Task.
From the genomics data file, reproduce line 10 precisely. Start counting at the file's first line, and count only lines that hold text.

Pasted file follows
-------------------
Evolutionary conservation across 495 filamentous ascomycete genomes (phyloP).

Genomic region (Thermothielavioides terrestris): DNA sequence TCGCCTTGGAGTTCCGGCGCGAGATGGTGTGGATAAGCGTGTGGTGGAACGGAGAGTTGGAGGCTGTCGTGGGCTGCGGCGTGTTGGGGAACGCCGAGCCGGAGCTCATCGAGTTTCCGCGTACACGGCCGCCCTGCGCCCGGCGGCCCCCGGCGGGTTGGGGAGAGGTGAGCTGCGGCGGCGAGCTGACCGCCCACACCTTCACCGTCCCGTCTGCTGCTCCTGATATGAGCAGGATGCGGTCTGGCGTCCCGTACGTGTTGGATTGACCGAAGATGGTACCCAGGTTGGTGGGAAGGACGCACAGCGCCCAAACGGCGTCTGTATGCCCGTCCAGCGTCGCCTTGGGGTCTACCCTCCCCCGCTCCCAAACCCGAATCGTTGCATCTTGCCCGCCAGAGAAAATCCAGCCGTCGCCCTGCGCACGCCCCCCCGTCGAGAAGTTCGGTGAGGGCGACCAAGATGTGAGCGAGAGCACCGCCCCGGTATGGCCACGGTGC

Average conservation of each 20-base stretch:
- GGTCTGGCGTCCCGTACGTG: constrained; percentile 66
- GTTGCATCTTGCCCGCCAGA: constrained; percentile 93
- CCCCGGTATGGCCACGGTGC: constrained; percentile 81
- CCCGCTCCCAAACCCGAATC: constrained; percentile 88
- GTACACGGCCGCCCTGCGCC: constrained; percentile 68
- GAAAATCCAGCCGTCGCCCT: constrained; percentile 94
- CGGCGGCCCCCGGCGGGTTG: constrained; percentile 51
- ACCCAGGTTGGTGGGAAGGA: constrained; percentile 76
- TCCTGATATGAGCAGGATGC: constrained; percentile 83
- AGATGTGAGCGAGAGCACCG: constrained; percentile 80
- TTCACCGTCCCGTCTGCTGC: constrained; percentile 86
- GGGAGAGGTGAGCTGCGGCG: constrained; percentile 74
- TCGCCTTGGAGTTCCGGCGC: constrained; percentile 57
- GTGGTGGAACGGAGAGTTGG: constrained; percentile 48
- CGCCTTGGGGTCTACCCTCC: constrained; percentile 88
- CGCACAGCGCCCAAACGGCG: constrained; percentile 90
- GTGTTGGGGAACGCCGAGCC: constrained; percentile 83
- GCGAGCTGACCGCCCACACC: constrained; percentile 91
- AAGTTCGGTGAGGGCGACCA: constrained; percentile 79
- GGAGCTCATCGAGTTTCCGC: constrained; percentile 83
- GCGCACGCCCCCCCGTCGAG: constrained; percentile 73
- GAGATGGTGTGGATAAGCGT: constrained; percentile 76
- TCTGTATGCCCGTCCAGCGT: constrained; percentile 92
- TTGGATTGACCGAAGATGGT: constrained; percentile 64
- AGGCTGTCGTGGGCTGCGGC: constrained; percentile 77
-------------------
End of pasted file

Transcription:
- CGGCGGCCCCCGGCGGGTTG: constrained; percentile 51